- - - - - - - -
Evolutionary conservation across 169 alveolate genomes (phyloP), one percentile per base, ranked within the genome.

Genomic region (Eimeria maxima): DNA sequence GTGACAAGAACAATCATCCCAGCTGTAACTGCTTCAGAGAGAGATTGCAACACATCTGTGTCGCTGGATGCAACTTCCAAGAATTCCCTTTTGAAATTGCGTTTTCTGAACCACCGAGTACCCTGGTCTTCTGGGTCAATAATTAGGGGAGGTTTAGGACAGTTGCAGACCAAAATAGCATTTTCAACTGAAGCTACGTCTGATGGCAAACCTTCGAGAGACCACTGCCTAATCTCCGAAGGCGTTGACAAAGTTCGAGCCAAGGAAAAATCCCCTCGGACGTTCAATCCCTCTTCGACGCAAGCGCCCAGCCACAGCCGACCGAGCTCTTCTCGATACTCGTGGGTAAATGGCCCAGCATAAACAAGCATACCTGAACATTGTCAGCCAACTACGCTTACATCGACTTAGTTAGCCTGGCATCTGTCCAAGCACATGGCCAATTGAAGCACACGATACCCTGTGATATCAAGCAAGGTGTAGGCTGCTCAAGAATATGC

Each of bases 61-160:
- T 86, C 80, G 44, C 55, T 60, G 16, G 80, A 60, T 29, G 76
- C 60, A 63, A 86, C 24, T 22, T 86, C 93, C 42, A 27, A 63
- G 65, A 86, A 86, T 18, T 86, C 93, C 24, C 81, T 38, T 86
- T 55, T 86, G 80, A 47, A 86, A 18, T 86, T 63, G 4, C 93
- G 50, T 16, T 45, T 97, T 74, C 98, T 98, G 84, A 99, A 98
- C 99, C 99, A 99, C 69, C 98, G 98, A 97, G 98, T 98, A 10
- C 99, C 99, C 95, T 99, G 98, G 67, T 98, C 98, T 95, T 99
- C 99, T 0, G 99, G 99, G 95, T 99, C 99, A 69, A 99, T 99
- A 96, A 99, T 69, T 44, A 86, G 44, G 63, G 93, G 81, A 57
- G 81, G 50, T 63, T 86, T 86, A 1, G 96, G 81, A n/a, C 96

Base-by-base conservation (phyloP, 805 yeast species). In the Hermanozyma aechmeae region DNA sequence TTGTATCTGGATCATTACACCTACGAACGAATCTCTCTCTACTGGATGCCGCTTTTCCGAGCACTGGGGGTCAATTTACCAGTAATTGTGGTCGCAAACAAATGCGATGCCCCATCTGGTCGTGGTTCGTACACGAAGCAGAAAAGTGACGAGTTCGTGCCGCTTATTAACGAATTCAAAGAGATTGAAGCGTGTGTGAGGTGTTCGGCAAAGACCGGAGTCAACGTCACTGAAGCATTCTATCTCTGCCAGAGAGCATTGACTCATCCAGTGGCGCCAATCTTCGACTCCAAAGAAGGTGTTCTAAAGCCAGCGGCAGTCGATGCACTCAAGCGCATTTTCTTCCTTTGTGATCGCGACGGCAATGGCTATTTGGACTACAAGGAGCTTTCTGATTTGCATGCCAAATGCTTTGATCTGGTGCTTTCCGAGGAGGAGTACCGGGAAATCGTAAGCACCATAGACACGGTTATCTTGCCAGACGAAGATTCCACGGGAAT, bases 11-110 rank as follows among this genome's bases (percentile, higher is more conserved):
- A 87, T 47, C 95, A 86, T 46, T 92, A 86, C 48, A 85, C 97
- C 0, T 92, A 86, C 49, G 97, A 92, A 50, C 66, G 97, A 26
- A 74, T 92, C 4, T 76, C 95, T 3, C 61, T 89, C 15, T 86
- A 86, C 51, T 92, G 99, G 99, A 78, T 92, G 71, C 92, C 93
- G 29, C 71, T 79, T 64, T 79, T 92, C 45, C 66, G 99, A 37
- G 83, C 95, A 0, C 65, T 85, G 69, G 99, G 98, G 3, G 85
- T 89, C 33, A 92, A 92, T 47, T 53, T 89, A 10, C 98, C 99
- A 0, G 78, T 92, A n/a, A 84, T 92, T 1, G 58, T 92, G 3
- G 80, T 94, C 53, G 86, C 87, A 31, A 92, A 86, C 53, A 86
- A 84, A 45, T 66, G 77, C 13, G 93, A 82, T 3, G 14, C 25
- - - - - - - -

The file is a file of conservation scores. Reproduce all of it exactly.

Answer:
Evolutionary conservation across 169 alveolate genomes (phyloP), one percentile per base, ranked within the genome.

Genomic region (Eimeria maxima): DNA sequence GTGACAAGAACAATCATCCCAGCTGTAACTGCTTCAGAGAGAGATTGCAACACATCTGTGTCGCTGGATGCAACTTCCAAGAATTCCCTTTTGAAATTGCGTTTTCTGAACCACCGAGTACCCTGGTCTTCTGGGTCAATAATTAGGGGAGGTTTAGGACAGTTGCAGACCAAAATAGCATTTTCAACTGAAGCTACGTCTGATGGCAAACCTTCGAGAGACCACTGCCTAATCTCCGAAGGCGTTGACAAAGTTCGAGCCAAGGAAAAATCCCCTCGGACGTTCAATCCCTCTTCGACGCAAGCGCCCAGCCACAGCCGACCGAGCTCTTCTCGATACTCGTGGGTAAATGGCCCAGCATAAACAAGCATACCTGAACATTGTCAGCCAACTACGCTTACATCGACTTAGTTAGCCTGGCATCTGTCCAAGCACATGGCCAATTGAAGCACACGATACCCTGTGATATCAAGCAAGGTGTAGGCTGCTCAAGAATATGC

Each of bases 61-160:
- T 86, C 80, G 44, C 55, T 60, G 16, G 80, A 60, T 29, G 76
- C 60, A 63, A 86, C 24, T 22, T 86, C 93, C 42, A 27, A 63
- G 65, A 86, A 86, T 18, T 86, C 93, C 24, C 81, T 38, T 86
- T 55, T 86, G 80, A 47, A 86, A 18, T 86, T 63, G 4, C 93
- G 50, T 16, T 45, T 97, T 74, C 98, T 98, G 84, A 99, A 98
- C 99, C 99, A 99, C 69, C 98, G 98, A 97, G 98, T 98, A 10
- C 99, C 99, C 95, T 99, G 98, G 67, T 98, C 98, T 95, T 99
- C 99, T 0, G 99, G 99, G 95, T 99, C 99, A 69, A 99, T 99
- A 96, A 99, T 69, T 44, A 86, G 44, G 63, G 93, G 81, A 57
- G 81, G 50, T 63, T 86, T 86, A 1, G 96, G 81, A n/a, C 96

Base-by-base conservation (phyloP, 805 yeast species). In the Hermanozyma aechmeae region DNA sequence TTGTATCTGGATCATTACACCTACGAACGAATCTCTCTCTACTGGATGCCGCTTTTCCGAGCACTGGGGGTCAATTTACCAGTAATTGTGGTCGCAAACAAATGCGATGCCCCATCTGGTCGTGGTTCGTACACGAAGCAGAAAAGTGACGAGTTCGTGCCGCTTATTAACGAATTCAAAGAGATTGAAGCGTGTGTGAGGTGTTCGGCAAAGACCGGAGTCAACGTCACTGAAGCATTCTATCTCTGCCAGAGAGCATTGACTCATCCAGTGGCGCCAATCTTCGACTCCAAAGAAGGTGTTCTAAAGCCAGCGGCAGTCGATGCACTCAAGCGCATTTTCTTCCTTTGTGATCGCGACGGCAATGGCTATTTGGACTACAAGGAGCTTTCTGATTTGCATGCCAAATGCTTTGATCTGGTGCTTTCCGAGGAGGAGTACCGGGAAATCGTAAGCACCATAGACACGGTTATCTTGCCAGACGAAGATTCCACGGGAAT, bases 11-110 rank as follows among this genome's bases (percentile, higher is more conserved):
- A 87, T 47, C 95, A 86, T 46, T 92, A 86, C 48, A 85, C 97
- C 0, T 92, A 86, C 49, G 97, A 92, A 50, C 66, G 97, A 26
- A 74, T 92, C 4, T 76, C 95, T 3, C 61, T 89, C 15, T 86
- A 86, C 51, T 92, G 99, G 99, A 78, T 92, G 71, C 92, C 93
- G 29, C 71, T 79, T 64, T 79, T 92, C 45, C 66, G 99, A 37
- G 83, C 95, A 0, C 65, T 85, G 69, G 99, G 98, G 3, G 85
- T 89, C 33, A 92, A 92, T 47, T 53, T 89, A 10, C 98, C 99
- A 0, G 78, T 92, A n/a, A 84, T 92, T 1, G 58, T 92, G 3
- G 80, T 94, C 53, G 86, C 87, A 31, A 92, A 86, C 53, A 86
- A 84, A 45, T 66, G 77, C 13, G 93, A 82, T 3, G 14, C 25